Cloudgine is Microsoft’s secret Xbox One sauce

Cloudgine is Microsoft’s secret Xbox One sauce
Ryan is an editor at TechForge Media with over a decade of experience covering the latest technology and interviewing leading industry figures. He can often be sighted at tech conferences with a strong coffee in one hand and a laptop in the other. If it's geeky, he’s probably into it. Find him on Twitter: @Gadget_Ry

Microsoft made a big deal about utilising the cloud for this generation of consoles to differentiate it from the past. Cloud-based processing can help to scale experiences beyond what local hardware can handle alone.

This is all well and good, but beyond a pretty impressive demonstration on how the technology can be used in the future, the company hasn’t delved into details on how they will help developers implement it for their games.

According to our sources, a company called Cloudgine will play a part in Microsoft’s E3 conference this year. On their website they describe their technology as "delivering rendering and processing power from the cloud, allowing game developers to define new ground-breaking online gaming mechanics".

The founder of Cloudgine is David Jones. Prior to Cloudgine, he was the founder of Realtime Worlds. If you’re an Xbox gamer, you may know of this studio as being the developer of the hit Crackdown franchise. In fact, we also expect Crackdown 3 to be unveiled at E3.

Before this, Jones worked at Rockstar North when it was known as DMA Design. Rockstar are the creators of the controversial Grand Theft Auto series. Jones has a vast and respectable gaming background of open-world titles which are the types of games most set to benefit from cloud-based processing.

It would make sense for Microsoft to display the power of the cloud in a title as renowned and anticipated as Crackdown 3. In a double-edged attack, it would boost sales from consumers while showcasing the technology developers should be using…

The Xbox One’s engineers speak plenty about how they built the console to be perfectly “balanced” to reduce bottlenecks, be scalable, and most importantly be fast. The seemingly odd decision to use eSRAM rather than a more typical architecture boosts throughput to an incredible 192GB/s.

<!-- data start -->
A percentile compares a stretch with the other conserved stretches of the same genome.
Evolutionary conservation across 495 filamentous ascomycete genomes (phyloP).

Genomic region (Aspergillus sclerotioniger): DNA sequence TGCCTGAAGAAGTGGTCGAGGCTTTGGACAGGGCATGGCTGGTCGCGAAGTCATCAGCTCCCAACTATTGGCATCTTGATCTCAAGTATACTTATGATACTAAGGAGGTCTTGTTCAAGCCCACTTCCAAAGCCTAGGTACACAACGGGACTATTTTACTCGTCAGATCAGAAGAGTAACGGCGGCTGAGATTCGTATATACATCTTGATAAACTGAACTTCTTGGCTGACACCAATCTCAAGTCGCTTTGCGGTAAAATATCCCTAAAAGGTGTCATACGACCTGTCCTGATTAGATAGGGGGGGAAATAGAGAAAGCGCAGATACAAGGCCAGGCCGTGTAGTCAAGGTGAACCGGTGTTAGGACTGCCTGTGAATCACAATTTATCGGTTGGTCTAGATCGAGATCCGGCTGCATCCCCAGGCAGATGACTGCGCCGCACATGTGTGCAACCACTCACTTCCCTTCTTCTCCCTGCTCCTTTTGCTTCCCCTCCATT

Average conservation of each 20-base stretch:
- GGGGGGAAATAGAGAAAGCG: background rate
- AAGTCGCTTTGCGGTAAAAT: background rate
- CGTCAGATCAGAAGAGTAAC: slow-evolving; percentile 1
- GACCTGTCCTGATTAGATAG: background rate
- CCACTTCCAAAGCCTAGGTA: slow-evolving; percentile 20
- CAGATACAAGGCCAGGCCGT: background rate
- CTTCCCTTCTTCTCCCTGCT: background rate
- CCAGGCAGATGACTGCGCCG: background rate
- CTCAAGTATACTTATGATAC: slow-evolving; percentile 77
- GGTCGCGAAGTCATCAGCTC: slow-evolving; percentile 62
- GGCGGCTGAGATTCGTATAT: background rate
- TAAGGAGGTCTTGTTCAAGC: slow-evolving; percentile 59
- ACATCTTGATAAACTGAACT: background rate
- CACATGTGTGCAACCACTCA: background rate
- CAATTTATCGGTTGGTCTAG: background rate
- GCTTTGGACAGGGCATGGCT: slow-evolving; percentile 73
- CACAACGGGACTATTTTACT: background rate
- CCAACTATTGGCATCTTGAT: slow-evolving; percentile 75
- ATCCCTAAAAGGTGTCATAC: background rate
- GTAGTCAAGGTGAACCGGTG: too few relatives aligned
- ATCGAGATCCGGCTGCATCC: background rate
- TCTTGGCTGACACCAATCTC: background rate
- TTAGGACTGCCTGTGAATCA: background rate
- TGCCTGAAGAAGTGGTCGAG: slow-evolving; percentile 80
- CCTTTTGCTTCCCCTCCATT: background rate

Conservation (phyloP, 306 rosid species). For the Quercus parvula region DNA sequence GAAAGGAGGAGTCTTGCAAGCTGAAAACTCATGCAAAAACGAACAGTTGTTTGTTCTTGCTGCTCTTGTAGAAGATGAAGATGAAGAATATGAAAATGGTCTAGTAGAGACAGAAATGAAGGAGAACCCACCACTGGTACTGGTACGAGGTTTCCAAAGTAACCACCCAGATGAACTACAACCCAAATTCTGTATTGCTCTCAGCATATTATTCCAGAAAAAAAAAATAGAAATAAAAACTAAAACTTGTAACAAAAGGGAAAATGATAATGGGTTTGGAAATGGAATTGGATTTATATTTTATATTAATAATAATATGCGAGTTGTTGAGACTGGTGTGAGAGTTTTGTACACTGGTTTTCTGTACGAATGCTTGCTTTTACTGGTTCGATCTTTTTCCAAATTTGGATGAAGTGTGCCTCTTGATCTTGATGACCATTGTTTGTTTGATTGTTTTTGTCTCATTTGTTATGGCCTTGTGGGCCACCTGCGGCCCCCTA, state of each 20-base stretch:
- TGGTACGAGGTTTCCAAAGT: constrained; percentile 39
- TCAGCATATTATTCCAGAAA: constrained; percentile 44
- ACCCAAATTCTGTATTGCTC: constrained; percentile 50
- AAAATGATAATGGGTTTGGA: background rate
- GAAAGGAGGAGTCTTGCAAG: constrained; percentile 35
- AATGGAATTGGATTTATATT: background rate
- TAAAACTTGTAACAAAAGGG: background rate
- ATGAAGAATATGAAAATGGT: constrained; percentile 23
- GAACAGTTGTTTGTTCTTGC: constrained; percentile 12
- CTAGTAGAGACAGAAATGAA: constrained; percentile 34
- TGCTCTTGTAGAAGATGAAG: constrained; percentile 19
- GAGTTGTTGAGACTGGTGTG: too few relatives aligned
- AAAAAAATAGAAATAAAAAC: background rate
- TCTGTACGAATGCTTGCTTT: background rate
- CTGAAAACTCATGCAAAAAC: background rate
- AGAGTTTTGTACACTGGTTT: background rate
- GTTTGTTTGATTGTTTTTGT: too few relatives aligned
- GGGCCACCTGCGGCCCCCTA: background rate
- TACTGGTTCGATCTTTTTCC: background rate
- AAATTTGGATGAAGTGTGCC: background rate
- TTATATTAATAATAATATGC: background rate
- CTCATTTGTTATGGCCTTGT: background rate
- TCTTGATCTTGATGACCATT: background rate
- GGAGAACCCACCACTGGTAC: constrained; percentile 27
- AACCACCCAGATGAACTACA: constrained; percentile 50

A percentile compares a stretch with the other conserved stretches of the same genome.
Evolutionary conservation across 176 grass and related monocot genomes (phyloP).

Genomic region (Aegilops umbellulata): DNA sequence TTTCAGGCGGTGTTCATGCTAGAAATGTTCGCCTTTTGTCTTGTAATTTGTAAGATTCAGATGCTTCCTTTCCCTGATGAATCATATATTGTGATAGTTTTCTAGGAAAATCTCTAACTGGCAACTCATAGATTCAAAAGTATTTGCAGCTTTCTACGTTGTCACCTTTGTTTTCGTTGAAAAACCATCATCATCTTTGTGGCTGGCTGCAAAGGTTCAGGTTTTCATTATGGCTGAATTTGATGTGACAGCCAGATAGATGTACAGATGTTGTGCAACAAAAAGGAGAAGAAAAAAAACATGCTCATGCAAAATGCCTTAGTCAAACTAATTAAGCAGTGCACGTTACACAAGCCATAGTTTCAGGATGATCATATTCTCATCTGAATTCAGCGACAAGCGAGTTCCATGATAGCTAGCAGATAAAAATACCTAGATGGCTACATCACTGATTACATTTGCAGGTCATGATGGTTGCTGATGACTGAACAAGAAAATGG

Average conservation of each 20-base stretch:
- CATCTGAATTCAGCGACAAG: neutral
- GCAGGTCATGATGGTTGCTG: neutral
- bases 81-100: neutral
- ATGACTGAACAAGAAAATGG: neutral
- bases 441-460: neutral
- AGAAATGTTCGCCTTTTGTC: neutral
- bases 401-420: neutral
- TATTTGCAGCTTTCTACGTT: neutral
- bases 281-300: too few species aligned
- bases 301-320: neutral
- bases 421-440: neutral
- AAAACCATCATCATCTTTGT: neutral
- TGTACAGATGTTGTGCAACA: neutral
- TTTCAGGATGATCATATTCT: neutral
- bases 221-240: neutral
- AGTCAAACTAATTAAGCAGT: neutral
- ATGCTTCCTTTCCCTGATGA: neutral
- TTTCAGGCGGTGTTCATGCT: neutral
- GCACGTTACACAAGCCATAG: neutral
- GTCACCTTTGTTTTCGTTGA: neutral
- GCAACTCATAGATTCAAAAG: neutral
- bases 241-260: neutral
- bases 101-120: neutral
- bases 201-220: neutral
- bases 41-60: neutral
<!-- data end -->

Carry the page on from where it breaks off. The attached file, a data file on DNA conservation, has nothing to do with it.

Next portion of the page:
As a result, resources can be pulled in and out quickly. At Microsoft’s BUILD event last year, the team showed hardware-based tiled resource support added in DX11.2. Due to this, 3GBs of textures were able to be stored in 16MB of RAM. This allows 32MB eSRAM to store up to 6GB worth…

In a technical post available here, the poster writes: “Couple the eSRAM's ultra fast bandwidth with tiled texture streaming middleware tools like Granite, and the eSRAM just became orders of magnitude more important for your next gen gaming. Between software developments such as this and the implications of the data move engines with LZ encode/decode compression capabilities on making cloud gaming practical on common broadband connections, Microsoft's design choice of going with embedded eSRAM for the Xbox One is beginning to make a lot more sense.”

Critics have pointed out whether broadband connections are reliable enough for cloud processing to be utilised properly. Between local hardware processing and streaming ahead of time using these latest tools, provided by Cloudgine, it is in the majority of cases. It is sure to be one of the reasons for Microsoft’s original “always online” policy which received much criticism. This policy would have given developers piece of mind when they develop games that the consoles will have the broadband access to support cloud-based functionality.

Hardware-based Tiled Resources have been a standard in most graphics cards since early 2012 and is supported on both the Xbox One and the PS4. What Microsoft is doing, however, is making it more accessible through providing APIs in DirectX 11.2 so developers do not have to find their own implementation. eSRAM is essentially the dedicated hardware for tiled resources and DirectX 11.2 contains the APIs to take advantage of it.

Certain Xbox titles already use cloud processing to some extent. Two of this generation’s biggest titles so far, Titanfall and Forza 5, both take the load off the console’s hardware by processing AI in the cloud. This is small fry in comparison, it will be Cloudgine which helps developers big and small begin taking real advantage of the cloud.

What do you think about the Xbox One’s Cloud processing potential? Let us know in the comments.

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